If there’s no money, how can prisons make this happen? While rehabilitative prison programming, which now relies mostly on volunteers, is quite uneven in quality, some programs, such as Alliance for CHANGE, already provide useful, pragmatic training for reentry, including training on how to use smartphones and the Internet, as well as budgeting, managing outside bureaucracy, and the like. CDCR should approach this in a collaborative way, seeking to scale up what is being done in these volunteer programs for the benefit of the whole prison. What this also means is that, if the quality of incarceration has to improve, the quantity has to be decreased, and the best way to do that is to incarcerate fewer people for shorter periods. Presumably, if this program works and its graduates are less likely to get back to committing crime, it should pay for itself.

What about staff/guards? CCPOA has, perhaps surprisingly, lent its support to this project, telling CalMatters that the guards have front-row seats to everything that doesn’t work: programs that have “no correlation to the needs of the communities to which inmates will be released” and housing scenarios that produce “pressures […] from fellow inmates [that] can be too great to keep to the straight and narrow.” They know that “[p]rison politics can often be inescapable when programs and housing are delivered in the same environment as those who have no intention of improving themselves” (and one only wishes they were so enlightened when it was time to get vaccinated.) But I also think that, in separate transitional housing, CDCR should seriously consider hiring, training, and placing differently.

How to assess the success of the project? This is a very tricky issue. If the folks who enter the program are selected by the warden, rather than randomly assigned to the program, then an experiment with randomized experiment and control groups is impossible, and much of the success of the program may rely on self-selection. So, even if the pilot cohort will be successful, this will raise serious questions about the ability to scale this up to the entire prison population. Whoever is doing this evaluation study will have their work cut out for them (I don’t think it’ll be me, but we’ll see.)

What about the politics of this? Will it pass through the Senate? I don’t know. Everything is policitized these days, even things that shouldn’t be. It should be everyone’s goal, from the staunchest law and order fanatic to the bleedingest of progressive hearts, that less recidivism is good for everyone: taxpayers, potential victims, you name it. There is no reason this should get anything less than enthusiastic support from all quarters; the question is only whether the reallocation of CDCR’s budget will be done in a way that sets this up for success.

June 2022 Election: Blog Endorsements

Back when hadaraviram.com was California Correctional Crisis, I used to offer election endorsements for your consideration, focusing on the criminal justice propositions. This election has offered a grim opportunity to contemplate the probable victory of two seasoned and experienced politicians, whose management of the COVID-19 crisis in prisons has reflected an astounding moral eclipse.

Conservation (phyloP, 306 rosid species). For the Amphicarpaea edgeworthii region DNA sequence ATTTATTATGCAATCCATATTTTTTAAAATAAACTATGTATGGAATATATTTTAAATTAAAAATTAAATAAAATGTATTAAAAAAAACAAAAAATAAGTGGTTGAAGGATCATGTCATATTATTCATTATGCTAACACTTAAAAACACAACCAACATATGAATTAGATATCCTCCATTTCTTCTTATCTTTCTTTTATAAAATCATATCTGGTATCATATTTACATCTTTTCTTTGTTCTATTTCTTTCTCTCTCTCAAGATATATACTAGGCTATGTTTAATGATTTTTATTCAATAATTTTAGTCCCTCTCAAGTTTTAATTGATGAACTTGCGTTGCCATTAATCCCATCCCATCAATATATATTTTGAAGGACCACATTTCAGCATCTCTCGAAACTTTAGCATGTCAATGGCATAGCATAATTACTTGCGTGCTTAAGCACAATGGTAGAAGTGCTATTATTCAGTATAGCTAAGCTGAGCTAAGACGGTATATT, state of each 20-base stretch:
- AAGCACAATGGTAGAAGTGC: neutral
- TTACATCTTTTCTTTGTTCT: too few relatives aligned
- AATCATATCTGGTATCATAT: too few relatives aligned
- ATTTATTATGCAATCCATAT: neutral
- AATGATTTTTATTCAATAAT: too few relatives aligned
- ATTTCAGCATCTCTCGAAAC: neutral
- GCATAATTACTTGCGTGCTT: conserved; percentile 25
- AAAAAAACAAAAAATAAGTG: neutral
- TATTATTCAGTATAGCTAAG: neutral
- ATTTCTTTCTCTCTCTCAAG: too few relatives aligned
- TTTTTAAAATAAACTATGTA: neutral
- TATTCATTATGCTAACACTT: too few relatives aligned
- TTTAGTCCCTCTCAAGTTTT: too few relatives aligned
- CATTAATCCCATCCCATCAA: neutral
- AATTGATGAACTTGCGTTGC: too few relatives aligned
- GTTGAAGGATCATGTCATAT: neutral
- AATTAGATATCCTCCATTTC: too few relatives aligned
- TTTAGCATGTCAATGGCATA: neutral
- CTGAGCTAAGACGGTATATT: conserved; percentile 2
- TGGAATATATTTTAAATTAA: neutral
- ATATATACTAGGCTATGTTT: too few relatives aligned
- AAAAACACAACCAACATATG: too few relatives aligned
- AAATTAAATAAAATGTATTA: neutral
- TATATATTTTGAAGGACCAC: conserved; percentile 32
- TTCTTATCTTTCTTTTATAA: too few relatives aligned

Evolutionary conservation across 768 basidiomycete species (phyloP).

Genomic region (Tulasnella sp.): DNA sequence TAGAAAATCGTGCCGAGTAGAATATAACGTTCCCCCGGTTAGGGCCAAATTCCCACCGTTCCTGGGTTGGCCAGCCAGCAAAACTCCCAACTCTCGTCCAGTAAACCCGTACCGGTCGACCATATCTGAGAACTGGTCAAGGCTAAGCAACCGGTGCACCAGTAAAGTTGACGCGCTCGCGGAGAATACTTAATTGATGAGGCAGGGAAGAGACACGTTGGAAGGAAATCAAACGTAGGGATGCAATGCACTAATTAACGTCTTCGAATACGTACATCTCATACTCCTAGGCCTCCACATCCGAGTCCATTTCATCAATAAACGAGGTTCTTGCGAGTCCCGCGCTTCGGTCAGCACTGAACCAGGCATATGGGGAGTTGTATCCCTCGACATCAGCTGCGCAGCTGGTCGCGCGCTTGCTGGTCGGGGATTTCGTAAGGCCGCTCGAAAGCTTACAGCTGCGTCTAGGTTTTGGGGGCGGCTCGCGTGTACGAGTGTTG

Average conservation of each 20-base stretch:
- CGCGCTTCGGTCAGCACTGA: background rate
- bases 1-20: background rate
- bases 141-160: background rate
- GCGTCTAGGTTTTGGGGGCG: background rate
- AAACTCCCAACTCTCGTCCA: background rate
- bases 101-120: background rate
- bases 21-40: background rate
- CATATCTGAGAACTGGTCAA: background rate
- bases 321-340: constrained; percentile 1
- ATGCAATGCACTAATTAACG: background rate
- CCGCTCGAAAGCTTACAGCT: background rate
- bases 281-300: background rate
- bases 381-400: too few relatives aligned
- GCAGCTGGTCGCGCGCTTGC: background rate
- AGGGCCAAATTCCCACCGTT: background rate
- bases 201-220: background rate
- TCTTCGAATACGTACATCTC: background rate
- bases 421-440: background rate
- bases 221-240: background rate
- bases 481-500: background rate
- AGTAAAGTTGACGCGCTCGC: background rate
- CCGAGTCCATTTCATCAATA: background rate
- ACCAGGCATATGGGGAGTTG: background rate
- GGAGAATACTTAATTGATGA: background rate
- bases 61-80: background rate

A while ago, I posted an endorsement against Gov. Gavin Newsom’s recall. We were all experiencing collective distress over his reluctance to do anything useful to save lives behind bars from COVID. My reasoning was this: the rest of the ballot was a list of egomaniacal clowns with no political experience, many of whom could not even spell their statements. And, as I said there:

I’m not an idiot, and I do understand the concept of the lesser evil. If you are so warped in single-issue agitation that you can’t see the qualitative differences between Newsom–an experienced and capable politician–and the rest of the lot, you need better glasses.

I wrote that post in August. in November, we found out that Newsom, the champion of science-forward, vaccine-forward policies in schools and everywhere else, thinks that unvaccinated guards are a-ok, and goes as far as to support them in their (devastatingly) successful appeal against a vaccine mandate. It was one of the ugliest examples of justice delayed becoming justice denied, can easily be attributed to the fact that the prison guards contributed $1.75 million to his anti-recall campaign, and has disillusioned me. I’ve come a long way from cheering for the then-Mayor of San Francisco who spoke at my 2005 PhD ceremony, and I’m feeling so full of bitterness and bile over the unnecessary loss of life that, this time around, I offer no endorsement for the gubernatorial position. Vote for whoever you want; Newsom will likely win.

The other person to resent is Attorney General Rob Bonta, who is the darling of all the progressive voting guides. Bonta and his employees are the architects of the prison system’s defense against the COVID lawsuits, both regarding San Quentin and more generally in federal court. Their bad-faith in court appearances and representations, ugly games, and shocking lack of regard for human life has soured me on Bonta to the point that I make no endorsement, even though on paper he is the better candidate of the lot and will likely win. I explain my position in detail here. The short version is this: Bonta thinks that he works for us only when he legislates or creates policy, and that when his office litigates, he is the Tom Hagen of the prison guards. That’s an unacceptable perspective for a public servant.